|Topic Review (Newest First)|
|03-04-2018 11:41 AM|
Good point ... If the front cylinder had much gas sitting in it, the starter is likely to act really sluggish at first. Think, hydrolock.
It cost me a couple of oil changes to get busy on the petcock. I thought turning it off all the time would save me from the leak, d'oh, I was wrong again.
|03-04-2018 11:25 AM|
Originally Posted by Spockster View Post
I was thinking, too that if OP just got the bike and is replacing the starter it might be a little premature to be deciding whether the carbs need to be pulled or not. They may need to be cleaned anyway. . . .
Sounds like OP has a project!
|03-04-2018 10:31 AM|
The leak through the petcock bypasses the float, and goes directly to the cylinder. It's flowing through the vacuum port on the front carb. The front carb is angled toward the front cylinder, so the gas just runs downhill into the cyl.
Edit: Also, with a blown diaphragm, turning the petcock off won't help, gas will still seep through the vacuum hose.
|03-04-2018 09:05 AM|
Yeah, it's really the failure of two separate systems--a) vacuum petcock, and b) float valve in the carbs. If either one of those things had worked correctly you wouldn't have had the gas in the oil problem that you've got.
Pulling and cleaning the carbs is a major undertaking on this bike as the designers jammed those carbs in there with a shoehorn (after greasing them up first!). That's why it's probably much easier to fix the petcock instead. I've never actually fixed a vacuum petcock myself. Many people will just replace the petcock with an aftermarket style when the diaphragm fails, which is what I have done in the past. The aftermarket petcock will have an "off" position, which serves the same purpose as the vacuum shutoff. The thing is that you'd have to remember to shut off the petcock and turn it back to "on" every time you stop and start your bike as long as the float valve is sticking.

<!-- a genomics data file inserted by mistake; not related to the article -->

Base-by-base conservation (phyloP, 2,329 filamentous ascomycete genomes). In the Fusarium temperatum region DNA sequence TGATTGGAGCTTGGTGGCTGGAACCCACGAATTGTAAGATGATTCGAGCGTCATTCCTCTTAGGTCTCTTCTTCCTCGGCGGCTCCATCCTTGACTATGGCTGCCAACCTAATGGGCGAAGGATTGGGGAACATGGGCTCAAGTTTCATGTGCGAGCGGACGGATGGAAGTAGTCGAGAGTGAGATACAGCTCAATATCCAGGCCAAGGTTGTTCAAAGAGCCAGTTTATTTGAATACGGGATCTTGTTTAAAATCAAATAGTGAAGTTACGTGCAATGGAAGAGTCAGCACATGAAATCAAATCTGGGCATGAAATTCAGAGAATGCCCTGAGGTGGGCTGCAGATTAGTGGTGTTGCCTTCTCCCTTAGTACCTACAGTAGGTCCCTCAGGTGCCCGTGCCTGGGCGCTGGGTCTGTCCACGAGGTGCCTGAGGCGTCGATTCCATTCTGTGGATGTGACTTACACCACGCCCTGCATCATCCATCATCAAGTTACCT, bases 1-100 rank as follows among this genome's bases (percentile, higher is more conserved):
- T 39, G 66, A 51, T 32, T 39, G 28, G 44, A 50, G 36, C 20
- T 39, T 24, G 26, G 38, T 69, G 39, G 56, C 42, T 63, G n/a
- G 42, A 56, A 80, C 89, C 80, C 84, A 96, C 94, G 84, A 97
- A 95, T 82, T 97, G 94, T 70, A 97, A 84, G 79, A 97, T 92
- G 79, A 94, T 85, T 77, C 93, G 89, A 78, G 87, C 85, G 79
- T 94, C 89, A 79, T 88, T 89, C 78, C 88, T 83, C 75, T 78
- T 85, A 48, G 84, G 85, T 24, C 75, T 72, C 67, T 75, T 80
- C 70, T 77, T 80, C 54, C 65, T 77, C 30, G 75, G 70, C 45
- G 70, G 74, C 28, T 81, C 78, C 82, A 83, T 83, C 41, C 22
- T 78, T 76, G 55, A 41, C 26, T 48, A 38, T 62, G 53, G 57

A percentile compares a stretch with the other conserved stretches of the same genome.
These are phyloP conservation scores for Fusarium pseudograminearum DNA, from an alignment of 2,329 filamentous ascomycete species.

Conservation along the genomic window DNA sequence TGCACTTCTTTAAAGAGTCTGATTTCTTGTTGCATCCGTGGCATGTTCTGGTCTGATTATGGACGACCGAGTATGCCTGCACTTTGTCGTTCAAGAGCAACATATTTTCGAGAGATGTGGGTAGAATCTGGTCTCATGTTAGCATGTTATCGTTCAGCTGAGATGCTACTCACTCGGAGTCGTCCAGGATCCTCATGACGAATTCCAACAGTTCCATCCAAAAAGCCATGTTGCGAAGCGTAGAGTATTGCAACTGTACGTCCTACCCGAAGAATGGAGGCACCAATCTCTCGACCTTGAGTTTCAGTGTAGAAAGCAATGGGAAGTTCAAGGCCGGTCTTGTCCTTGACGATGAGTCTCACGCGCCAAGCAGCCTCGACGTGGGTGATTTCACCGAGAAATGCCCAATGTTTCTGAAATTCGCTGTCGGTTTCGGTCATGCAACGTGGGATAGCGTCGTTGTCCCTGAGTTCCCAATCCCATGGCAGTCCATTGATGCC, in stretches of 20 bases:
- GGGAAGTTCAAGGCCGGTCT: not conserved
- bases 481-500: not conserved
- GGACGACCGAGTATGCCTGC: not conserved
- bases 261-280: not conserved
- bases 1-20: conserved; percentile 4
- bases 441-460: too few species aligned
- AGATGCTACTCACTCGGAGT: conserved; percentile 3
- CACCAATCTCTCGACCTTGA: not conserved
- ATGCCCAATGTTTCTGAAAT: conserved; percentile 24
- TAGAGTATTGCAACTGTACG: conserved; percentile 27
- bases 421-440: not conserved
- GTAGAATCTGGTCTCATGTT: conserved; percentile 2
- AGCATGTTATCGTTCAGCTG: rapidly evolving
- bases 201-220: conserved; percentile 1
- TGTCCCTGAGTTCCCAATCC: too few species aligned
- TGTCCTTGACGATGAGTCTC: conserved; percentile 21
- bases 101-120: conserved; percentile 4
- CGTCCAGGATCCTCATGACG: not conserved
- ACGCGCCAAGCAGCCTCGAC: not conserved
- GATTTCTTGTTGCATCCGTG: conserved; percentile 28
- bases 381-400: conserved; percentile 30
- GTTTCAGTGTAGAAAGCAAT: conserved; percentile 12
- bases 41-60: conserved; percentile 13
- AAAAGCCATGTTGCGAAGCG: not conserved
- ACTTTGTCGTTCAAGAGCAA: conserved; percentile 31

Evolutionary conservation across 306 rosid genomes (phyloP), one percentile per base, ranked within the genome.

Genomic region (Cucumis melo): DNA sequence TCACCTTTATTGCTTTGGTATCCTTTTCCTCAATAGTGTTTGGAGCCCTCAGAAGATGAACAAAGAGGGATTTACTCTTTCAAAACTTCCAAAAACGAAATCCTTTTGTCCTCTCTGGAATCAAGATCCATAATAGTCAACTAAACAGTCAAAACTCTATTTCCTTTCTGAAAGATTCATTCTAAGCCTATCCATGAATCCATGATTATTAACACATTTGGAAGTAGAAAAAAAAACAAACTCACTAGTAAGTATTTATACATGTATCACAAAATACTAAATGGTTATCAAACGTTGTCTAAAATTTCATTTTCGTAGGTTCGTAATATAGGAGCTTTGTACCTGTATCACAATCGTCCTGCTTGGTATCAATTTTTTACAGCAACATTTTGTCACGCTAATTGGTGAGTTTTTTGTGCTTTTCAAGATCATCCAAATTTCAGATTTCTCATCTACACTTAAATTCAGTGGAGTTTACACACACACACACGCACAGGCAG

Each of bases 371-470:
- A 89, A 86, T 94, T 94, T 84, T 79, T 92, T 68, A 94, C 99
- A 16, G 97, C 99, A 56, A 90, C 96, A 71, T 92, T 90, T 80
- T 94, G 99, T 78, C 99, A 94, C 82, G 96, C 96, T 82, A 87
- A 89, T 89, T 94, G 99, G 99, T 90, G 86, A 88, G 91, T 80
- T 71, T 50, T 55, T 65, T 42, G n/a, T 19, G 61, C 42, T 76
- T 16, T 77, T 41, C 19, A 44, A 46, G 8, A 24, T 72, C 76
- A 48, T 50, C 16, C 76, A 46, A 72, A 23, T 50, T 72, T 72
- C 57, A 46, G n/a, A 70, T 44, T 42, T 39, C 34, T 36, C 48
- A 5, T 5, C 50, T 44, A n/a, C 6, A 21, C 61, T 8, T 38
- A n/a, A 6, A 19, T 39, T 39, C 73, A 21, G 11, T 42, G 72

The easy way (may not always be effective) to free up your float valves is to empty out that old gas and then put some fuel additive in there to help clean up the carbs. Lots of people swear by sea foam, but I've never had much luck with it. I prefer the "Berryman's B12" additive, myself. The best remedy is to run a few tankfuls of gas through the carbs for everything to get cleaned out like it should be!
Then you'll always want to use a fuel treatment like Stabil (or even sea foam is probably fine for this) whenever you store the bike for extended periods. I always treat my fuel when it's sitting over winter.
|03-03-2018 11:55 PM|
|Spockster||Check the vacuum port on the petcock, if it's wet, the petcock needs a new diaphragm. Gas will leak through the vacuum line and flow to the front cylinder, then past the rings into the oil.|
|03-03-2018 11:08 PM|
|flitecontrol||Did you happen to check the oil level before draining the oil? Fuel in the oil usually results from a stuck float valve. The Vulcan comes with a vacuum operated petcock, which should prevent the flow of fuel unless the engine is turning over. It's possible the petcock is faulty. That can be checked by removing the lines to the carbs when the petcock is turned to the on position and seeing if they leak gas.|
|03-03-2018 05:01 PM|
Fuel in oil
So my father-in-law is giving me his 750 Vulcan. Yay!!!! Today we attempted to replace the starter. Once we removed it a vast amount of fuel came out along with oil. So now I am here on this forum praying someone can help me understand why fuel is mixing in with the oil and what it will take to get it fixed so I can ride please.